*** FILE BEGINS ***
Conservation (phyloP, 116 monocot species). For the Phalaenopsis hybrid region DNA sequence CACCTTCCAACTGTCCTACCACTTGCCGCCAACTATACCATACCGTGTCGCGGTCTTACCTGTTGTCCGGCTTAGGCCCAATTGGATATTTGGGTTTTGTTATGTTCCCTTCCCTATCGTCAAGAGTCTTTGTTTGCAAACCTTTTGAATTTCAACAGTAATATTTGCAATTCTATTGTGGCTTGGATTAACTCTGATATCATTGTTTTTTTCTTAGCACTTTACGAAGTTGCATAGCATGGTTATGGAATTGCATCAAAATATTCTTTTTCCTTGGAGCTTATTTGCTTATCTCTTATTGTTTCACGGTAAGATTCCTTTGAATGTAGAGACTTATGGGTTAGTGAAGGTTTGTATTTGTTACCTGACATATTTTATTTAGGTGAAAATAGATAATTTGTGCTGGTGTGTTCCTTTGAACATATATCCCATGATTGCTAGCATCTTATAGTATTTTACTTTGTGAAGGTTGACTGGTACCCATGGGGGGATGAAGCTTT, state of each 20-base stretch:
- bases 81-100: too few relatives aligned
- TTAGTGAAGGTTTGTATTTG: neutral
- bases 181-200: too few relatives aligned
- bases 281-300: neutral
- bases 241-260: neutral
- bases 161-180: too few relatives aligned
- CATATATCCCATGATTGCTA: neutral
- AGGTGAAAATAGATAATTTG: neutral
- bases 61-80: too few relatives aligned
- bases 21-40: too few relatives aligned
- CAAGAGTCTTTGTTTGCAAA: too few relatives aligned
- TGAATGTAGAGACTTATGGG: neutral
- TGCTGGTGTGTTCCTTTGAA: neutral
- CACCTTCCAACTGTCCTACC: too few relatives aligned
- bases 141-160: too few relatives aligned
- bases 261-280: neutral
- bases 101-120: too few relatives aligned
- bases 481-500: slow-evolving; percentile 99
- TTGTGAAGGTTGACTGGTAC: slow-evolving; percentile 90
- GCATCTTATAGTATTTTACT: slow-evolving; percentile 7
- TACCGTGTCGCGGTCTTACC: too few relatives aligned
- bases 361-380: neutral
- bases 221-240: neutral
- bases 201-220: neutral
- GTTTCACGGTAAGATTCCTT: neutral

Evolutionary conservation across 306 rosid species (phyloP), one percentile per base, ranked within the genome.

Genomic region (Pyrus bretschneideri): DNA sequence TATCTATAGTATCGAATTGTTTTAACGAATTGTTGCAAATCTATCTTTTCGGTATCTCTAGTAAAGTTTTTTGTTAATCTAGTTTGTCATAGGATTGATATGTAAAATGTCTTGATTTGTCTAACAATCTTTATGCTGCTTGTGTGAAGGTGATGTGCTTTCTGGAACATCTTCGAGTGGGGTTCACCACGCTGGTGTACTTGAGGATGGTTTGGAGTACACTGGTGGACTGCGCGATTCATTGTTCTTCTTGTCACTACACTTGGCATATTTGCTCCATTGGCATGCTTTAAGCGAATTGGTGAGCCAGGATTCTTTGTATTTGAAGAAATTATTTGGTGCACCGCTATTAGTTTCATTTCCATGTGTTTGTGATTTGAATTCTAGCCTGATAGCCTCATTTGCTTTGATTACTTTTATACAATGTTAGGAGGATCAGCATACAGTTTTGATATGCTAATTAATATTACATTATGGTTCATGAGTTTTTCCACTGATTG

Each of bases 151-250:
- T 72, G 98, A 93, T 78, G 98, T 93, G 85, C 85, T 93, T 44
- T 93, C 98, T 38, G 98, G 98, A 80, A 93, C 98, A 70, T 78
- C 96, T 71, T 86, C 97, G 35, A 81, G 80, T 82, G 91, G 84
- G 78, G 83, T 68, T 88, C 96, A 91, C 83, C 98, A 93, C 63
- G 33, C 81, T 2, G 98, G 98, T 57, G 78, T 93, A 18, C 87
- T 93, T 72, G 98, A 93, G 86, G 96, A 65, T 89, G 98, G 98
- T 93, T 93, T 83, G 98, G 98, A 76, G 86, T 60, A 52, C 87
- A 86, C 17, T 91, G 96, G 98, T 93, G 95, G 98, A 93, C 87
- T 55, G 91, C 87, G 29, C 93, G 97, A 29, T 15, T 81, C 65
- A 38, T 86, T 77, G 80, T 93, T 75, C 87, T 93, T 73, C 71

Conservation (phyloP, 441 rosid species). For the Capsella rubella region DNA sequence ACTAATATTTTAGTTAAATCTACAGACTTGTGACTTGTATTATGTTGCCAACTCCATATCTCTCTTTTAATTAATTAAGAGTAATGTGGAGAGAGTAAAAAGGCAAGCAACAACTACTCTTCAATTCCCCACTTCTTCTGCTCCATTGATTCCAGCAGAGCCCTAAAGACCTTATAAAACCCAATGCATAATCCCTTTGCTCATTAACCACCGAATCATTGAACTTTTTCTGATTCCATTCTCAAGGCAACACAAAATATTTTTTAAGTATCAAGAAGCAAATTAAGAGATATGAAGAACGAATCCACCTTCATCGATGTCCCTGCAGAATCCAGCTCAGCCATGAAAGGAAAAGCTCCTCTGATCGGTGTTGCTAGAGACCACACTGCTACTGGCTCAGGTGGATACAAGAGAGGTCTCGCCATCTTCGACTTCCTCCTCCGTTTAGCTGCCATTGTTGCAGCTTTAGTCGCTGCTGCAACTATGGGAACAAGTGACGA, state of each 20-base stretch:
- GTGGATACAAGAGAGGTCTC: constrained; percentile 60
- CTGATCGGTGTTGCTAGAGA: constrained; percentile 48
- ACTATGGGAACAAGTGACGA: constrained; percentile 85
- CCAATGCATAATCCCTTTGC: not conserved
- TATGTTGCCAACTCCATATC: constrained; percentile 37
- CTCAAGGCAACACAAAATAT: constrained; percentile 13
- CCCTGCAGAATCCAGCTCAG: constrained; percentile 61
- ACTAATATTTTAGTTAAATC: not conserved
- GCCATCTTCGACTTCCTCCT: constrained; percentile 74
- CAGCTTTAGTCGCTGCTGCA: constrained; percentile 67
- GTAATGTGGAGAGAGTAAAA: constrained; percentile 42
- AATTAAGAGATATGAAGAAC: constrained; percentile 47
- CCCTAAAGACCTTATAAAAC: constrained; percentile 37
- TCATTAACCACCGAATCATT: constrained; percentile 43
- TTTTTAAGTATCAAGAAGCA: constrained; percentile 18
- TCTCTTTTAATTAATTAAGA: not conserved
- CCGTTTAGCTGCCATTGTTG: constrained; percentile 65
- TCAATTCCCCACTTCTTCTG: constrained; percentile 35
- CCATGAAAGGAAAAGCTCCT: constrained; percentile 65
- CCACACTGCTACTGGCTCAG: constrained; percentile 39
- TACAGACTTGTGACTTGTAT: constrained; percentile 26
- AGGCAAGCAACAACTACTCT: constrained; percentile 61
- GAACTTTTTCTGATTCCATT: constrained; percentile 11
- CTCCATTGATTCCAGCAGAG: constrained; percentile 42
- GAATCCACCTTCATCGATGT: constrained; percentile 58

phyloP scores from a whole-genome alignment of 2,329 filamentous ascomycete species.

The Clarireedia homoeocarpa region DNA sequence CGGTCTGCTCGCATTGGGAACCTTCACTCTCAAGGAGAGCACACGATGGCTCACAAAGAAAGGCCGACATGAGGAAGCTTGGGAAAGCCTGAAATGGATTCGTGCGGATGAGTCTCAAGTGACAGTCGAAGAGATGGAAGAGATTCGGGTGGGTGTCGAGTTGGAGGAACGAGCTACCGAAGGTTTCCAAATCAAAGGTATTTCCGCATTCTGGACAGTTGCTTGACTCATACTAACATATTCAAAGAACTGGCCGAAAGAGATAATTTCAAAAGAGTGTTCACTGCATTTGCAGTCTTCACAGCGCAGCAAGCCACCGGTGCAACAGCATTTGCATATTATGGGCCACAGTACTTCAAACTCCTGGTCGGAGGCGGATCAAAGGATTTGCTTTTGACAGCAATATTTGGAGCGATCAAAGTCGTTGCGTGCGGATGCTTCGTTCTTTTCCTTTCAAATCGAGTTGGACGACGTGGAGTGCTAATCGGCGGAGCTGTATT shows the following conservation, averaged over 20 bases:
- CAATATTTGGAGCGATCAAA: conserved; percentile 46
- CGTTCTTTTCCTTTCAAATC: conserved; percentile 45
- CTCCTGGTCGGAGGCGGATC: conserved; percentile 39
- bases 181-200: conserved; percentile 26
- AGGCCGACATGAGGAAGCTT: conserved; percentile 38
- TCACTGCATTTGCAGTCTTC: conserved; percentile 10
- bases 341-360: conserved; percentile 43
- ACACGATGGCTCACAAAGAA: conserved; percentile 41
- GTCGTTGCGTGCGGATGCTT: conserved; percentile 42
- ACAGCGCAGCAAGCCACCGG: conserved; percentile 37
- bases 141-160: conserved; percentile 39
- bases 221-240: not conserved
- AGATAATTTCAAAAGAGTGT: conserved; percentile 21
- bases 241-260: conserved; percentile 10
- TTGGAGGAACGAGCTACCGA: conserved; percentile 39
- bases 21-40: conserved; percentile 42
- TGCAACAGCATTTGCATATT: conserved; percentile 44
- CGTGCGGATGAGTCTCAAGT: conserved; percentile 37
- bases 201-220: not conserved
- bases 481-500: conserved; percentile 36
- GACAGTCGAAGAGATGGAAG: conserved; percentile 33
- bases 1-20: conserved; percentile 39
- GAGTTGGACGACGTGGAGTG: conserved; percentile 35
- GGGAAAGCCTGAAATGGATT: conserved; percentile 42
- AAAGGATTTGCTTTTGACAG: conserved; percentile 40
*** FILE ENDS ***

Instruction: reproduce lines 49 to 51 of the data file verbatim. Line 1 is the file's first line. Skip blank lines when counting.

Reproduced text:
- GCCATCTTCGACTTCCTCCT: constrained; percentile 74
- CAGCTTTAGTCGCTGCTGCA: constrained; percentile 67
- GTAATGTGGAGAGAGTAAAA: constrained; percentile 42